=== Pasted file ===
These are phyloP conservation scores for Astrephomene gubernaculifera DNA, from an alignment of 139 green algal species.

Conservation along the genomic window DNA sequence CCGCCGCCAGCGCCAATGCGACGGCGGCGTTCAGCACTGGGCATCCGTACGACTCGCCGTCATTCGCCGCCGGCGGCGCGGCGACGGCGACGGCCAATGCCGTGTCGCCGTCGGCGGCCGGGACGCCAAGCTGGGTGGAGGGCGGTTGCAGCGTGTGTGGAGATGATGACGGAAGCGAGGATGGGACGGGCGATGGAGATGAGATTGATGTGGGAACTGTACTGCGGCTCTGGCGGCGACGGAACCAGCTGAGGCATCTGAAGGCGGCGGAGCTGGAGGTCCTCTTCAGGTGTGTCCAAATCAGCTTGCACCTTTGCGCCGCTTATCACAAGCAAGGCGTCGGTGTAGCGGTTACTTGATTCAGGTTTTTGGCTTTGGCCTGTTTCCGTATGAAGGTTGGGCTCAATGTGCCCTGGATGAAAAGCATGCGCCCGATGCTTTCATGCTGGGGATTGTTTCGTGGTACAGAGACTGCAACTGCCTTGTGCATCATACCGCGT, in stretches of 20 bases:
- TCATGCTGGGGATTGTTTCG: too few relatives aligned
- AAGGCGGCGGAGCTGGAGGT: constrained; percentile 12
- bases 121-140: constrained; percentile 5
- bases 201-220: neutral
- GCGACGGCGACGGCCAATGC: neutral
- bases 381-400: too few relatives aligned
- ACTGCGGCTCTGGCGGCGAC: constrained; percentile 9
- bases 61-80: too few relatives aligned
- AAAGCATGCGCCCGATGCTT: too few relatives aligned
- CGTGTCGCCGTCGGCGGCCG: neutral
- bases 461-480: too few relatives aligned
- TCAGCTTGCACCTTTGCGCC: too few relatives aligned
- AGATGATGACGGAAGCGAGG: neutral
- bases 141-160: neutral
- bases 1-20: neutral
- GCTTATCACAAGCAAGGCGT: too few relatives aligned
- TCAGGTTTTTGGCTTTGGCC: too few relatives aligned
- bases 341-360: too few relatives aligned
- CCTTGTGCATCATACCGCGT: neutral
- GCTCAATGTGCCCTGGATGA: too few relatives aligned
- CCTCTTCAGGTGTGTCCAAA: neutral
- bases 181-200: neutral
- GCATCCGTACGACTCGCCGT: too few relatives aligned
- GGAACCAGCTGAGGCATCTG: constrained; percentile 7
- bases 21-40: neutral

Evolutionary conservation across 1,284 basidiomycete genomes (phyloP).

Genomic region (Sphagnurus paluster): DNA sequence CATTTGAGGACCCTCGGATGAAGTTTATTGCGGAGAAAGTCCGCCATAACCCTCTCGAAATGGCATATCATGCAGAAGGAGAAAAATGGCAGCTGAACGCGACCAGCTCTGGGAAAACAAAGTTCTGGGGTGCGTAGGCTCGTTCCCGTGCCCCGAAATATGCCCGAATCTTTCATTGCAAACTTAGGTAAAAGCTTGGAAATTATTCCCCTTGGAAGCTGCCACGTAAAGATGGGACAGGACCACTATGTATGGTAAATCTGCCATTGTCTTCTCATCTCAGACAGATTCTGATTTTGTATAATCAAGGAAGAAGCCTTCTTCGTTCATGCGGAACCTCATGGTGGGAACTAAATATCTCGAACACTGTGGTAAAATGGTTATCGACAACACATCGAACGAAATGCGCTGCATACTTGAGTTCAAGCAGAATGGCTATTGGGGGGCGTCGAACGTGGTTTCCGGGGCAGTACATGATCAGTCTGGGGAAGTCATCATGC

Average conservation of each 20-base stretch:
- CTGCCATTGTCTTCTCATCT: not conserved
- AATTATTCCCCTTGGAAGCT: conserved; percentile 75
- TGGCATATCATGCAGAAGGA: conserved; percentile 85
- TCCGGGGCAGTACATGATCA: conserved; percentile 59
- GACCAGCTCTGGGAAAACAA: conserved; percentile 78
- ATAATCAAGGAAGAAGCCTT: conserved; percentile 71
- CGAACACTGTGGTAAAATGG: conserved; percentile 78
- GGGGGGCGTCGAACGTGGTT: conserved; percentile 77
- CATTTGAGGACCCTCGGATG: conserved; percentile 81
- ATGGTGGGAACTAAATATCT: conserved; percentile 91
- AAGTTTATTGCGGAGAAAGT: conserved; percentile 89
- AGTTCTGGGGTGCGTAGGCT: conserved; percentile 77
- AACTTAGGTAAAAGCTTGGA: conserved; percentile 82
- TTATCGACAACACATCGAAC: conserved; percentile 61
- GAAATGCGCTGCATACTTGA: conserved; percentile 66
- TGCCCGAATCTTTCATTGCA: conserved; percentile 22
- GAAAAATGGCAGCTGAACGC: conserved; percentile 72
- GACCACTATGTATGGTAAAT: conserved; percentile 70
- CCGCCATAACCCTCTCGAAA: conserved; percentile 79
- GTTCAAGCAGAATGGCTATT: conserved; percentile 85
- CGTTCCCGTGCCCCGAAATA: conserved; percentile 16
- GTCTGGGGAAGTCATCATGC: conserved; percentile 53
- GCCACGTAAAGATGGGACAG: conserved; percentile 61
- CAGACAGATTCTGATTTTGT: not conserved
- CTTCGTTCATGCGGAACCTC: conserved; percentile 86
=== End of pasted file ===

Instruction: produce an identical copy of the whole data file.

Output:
These are phyloP conservation scores for Astrephomene gubernaculifera DNA, from an alignment of 139 green algal species.

Conservation along the genomic window DNA sequence CCGCCGCCAGCGCCAATGCGACGGCGGCGTTCAGCACTGGGCATCCGTACGACTCGCCGTCATTCGCCGCCGGCGGCGCGGCGACGGCGACGGCCAATGCCGTGTCGCCGTCGGCGGCCGGGACGCCAAGCTGGGTGGAGGGCGGTTGCAGCGTGTGTGGAGATGATGACGGAAGCGAGGATGGGACGGGCGATGGAGATGAGATTGATGTGGGAACTGTACTGCGGCTCTGGCGGCGACGGAACCAGCTGAGGCATCTGAAGGCGGCGGAGCTGGAGGTCCTCTTCAGGTGTGTCCAAATCAGCTTGCACCTTTGCGCCGCTTATCACAAGCAAGGCGTCGGTGTAGCGGTTACTTGATTCAGGTTTTTGGCTTTGGCCTGTTTCCGTATGAAGGTTGGGCTCAATGTGCCCTGGATGAAAAGCATGCGCCCGATGCTTTCATGCTGGGGATTGTTTCGTGGTACAGAGACTGCAACTGCCTTGTGCATCATACCGCGT, in stretches of 20 bases:
- TCATGCTGGGGATTGTTTCG: too few relatives aligned
- AAGGCGGCGGAGCTGGAGGT: constrained; percentile 12
- bases 121-140: constrained; percentile 5
- bases 201-220: neutral
- GCGACGGCGACGGCCAATGC: neutral
- bases 381-400: too few relatives aligned
- ACTGCGGCTCTGGCGGCGAC: constrained; percentile 9
- bases 61-80: too few relatives aligned
- AAAGCATGCGCCCGATGCTT: too few relatives aligned
- CGTGTCGCCGTCGGCGGCCG: neutral
- bases 461-480: too few relatives aligned
- TCAGCTTGCACCTTTGCGCC: too few relatives aligned
- AGATGATGACGGAAGCGAGG: neutral
- bases 141-160: neutral
- bases 1-20: neutral
- GCTTATCACAAGCAAGGCGT: too few relatives aligned
- TCAGGTTTTTGGCTTTGGCC: too few relatives aligned
- bases 341-360: too few relatives aligned
- CCTTGTGCATCATACCGCGT: neutral
- GCTCAATGTGCCCTGGATGA: too few relatives aligned
- CCTCTTCAGGTGTGTCCAAA: neutral
- bases 181-200: neutral
- GCATCCGTACGACTCGCCGT: too few relatives aligned
- GGAACCAGCTGAGGCATCTG: constrained; percentile 7
- bases 21-40: neutral

Evolutionary conservation across 1,284 basidiomycete genomes (phyloP).

Genomic region (Sphagnurus paluster): DNA sequence CATTTGAGGACCCTCGGATGAAGTTTATTGCGGAGAAAGTCCGCCATAACCCTCTCGAAATGGCATATCATGCAGAAGGAGAAAAATGGCAGCTGAACGCGACCAGCTCTGGGAAAACAAAGTTCTGGGGTGCGTAGGCTCGTTCCCGTGCCCCGAAATATGCCCGAATCTTTCATTGCAAACTTAGGTAAAAGCTTGGAAATTATTCCCCTTGGAAGCTGCCACGTAAAGATGGGACAGGACCACTATGTATGGTAAATCTGCCATTGTCTTCTCATCTCAGACAGATTCTGATTTTGTATAATCAAGGAAGAAGCCTTCTTCGTTCATGCGGAACCTCATGGTGGGAACTAAATATCTCGAACACTGTGGTAAAATGGTTATCGACAACACATCGAACGAAATGCGCTGCATACTTGAGTTCAAGCAGAATGGCTATTGGGGGGCGTCGAACGTGGTTTCCGGGGCAGTACATGATCAGTCTGGGGAAGTCATCATGC

Average conservation of each 20-base stretch:
- CTGCCATTGTCTTCTCATCT: not conserved
- AATTATTCCCCTTGGAAGCT: conserved; percentile 75
- TGGCATATCATGCAGAAGGA: conserved; percentile 85
- TCCGGGGCAGTACATGATCA: conserved; percentile 59
- GACCAGCTCTGGGAAAACAA: conserved; percentile 78
- ATAATCAAGGAAGAAGCCTT: conserved; percentile 71
- CGAACACTGTGGTAAAATGG: conserved; percentile 78
- GGGGGGCGTCGAACGTGGTT: conserved; percentile 77
- CATTTGAGGACCCTCGGATG: conserved; percentile 81
- ATGGTGGGAACTAAATATCT: conserved; percentile 91
- AAGTTTATTGCGGAGAAAGT: conserved; percentile 89
- AGTTCTGGGGTGCGTAGGCT: conserved; percentile 77
- AACTTAGGTAAAAGCTTGGA: conserved; percentile 82
- TTATCGACAACACATCGAAC: conserved; percentile 61
- GAAATGCGCTGCATACTTGA: conserved; percentile 66
- TGCCCGAATCTTTCATTGCA: conserved; percentile 22
- GAAAAATGGCAGCTGAACGC: conserved; percentile 72
- GACCACTATGTATGGTAAAT: conserved; percentile 70
- CCGCCATAACCCTCTCGAAA: conserved; percentile 79
- GTTCAAGCAGAATGGCTATT: conserved; percentile 85
- CGTTCCCGTGCCCCGAAATA: conserved; percentile 16
- GTCTGGGGAAGTCATCATGC: conserved; percentile 53
- GCCACGTAAAGATGGGACAG: conserved; percentile 61
- CAGACAGATTCTGATTTTGT: not conserved
- CTTCGTTCATGCGGAACCTC: conserved; percentile 86